The world economy grew by 3.6 per cent in 2010 up from -2.1 per cent in 2009, but its growth is expected to moderate to 3.1 per cent in 2011. Africa’s rebound strengthened from the GDP growth rate of 2.4 per cent in 2009 to 4.7 per cent in 2010 and a forecast of 5 per cent for 2011. The recovery in Africa was underpinned by a number of factors, including the rebound of export demand and commodity prices; increased inflows of foreign direct investment in extractive industries and aid; return of tourism; investment in infrastructure associated with the countercyclical policies adopted by many African countries; increased activities in the service and especially telecommunication sectors; increased consumer demand; and good harvests in some subregions.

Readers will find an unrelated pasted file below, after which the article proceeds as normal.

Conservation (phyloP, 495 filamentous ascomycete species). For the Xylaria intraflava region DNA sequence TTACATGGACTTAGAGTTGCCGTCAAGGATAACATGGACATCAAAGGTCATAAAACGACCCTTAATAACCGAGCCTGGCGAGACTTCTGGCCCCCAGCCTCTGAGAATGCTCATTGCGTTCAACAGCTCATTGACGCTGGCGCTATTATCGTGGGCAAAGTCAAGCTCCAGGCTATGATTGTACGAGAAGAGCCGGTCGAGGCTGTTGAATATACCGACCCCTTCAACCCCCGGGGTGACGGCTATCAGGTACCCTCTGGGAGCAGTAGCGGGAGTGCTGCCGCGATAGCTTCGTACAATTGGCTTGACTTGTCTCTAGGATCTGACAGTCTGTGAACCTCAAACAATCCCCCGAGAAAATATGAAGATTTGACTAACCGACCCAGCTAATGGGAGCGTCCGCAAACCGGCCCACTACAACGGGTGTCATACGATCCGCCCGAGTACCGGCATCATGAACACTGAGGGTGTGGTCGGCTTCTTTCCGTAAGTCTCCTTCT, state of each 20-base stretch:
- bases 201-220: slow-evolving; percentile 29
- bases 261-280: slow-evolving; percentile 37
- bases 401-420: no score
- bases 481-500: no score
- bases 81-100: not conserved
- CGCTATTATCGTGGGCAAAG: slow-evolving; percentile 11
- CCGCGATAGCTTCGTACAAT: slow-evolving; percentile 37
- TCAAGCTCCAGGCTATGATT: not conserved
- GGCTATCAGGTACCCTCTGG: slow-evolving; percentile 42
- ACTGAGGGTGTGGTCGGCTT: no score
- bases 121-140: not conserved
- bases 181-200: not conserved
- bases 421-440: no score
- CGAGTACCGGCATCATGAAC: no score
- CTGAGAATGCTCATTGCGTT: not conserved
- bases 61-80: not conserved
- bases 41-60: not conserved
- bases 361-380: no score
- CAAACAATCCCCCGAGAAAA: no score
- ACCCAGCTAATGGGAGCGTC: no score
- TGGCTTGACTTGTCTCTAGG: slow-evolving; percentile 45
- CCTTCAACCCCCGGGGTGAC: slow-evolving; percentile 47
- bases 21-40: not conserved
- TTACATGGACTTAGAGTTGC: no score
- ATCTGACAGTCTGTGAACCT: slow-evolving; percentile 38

Despite progress in some countries, African economies are still characterized by heavy reliance on the primary commodity sector, high vulnerability to external shocks, jobless growth and slow progress towards social development goals. It is essential for African countries to promote economic diversification and structural transformation as a means to accelerate and sustain broad-based and shared high employment-generating growth. Failure of earlier state-led and market-driven approaches to promoting economic transformation points to the need for African developmental states that use the market as an instrument rather than as a sole “mechanism” for fostering long-term investment, rapid and sustained economic growth, equity and social development, in the context of inclusive, transparent and comprehensive national development frameworks.